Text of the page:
Reporter: What are UNICEF’s priorities to support Viet Nam for 2023?

Ms. Lesley Miller: UNICEF supports the acceleration of the realization of child rights to ensure that no child is left behind. With equity at our core, UNICEF advances the inclusion of the most disadvantaged and marginalized populations, especially ethnic minorities.

In 2023, UNICEF will continue to partner with the Government of Viet Nam and other stakeholders in addressing children’s physical and mental health, nutrition, access to clean water and sanitation, education, protection, and social assistance. We are fully committed to provide technical assistance for strengthening laws, policies and plans, build capacity of partners, demonstrate innovative solutions – with a focus on digital transformation, promote awareness and social norm change and mobilize supporters in order to advance children’s rights.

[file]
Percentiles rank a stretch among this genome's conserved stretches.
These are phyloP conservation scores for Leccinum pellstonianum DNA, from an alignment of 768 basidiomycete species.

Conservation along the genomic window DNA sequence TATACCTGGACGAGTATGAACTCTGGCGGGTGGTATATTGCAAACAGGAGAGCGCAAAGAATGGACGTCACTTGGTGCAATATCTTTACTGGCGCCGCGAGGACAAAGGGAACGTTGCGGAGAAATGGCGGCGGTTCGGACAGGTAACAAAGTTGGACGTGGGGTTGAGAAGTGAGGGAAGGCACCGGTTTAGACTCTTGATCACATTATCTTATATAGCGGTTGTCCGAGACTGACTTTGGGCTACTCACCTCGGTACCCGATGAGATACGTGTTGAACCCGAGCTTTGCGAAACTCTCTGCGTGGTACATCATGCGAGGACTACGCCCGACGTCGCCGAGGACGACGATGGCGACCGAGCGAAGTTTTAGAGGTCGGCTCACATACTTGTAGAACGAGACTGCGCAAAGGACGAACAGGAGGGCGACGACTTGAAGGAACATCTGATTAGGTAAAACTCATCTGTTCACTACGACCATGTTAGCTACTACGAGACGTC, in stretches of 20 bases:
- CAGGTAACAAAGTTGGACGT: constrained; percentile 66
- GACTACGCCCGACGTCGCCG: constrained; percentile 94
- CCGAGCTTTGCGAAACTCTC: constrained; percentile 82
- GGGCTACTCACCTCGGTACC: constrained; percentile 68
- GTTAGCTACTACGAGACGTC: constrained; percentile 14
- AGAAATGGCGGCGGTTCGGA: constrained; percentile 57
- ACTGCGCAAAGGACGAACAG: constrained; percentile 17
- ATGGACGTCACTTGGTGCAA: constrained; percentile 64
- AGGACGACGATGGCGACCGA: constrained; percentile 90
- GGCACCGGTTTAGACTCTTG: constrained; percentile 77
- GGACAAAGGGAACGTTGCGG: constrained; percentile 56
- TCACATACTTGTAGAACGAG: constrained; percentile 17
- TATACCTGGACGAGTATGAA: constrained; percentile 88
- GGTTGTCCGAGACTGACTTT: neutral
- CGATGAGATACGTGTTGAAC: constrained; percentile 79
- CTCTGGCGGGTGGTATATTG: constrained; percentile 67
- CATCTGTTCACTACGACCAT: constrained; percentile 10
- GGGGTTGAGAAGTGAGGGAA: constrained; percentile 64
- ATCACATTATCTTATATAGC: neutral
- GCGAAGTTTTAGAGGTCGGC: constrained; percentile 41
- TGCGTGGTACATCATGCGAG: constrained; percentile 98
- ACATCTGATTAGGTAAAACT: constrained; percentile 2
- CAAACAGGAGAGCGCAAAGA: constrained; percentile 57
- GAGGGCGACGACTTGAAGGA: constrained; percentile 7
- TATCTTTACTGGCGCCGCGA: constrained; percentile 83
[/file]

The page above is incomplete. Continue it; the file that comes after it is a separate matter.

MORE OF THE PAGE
With climate-related impacts and disasters on the rise, we will also strengthen child-sensitive, climate-resilient social services and capacity for effective disaster-risk reduction and humanitarian responses.

Partnerships are key to achieving these aims. In addition to cooperation with Government, mass organizations, NGOs, key influencers and development partners, we will leverage the potential of the private sector to advance children’s rights through public-private and shared-value partnerships that promote family-friendly business policies and the protection of young workers.

Reporter: Thank you very much!

Khac Kien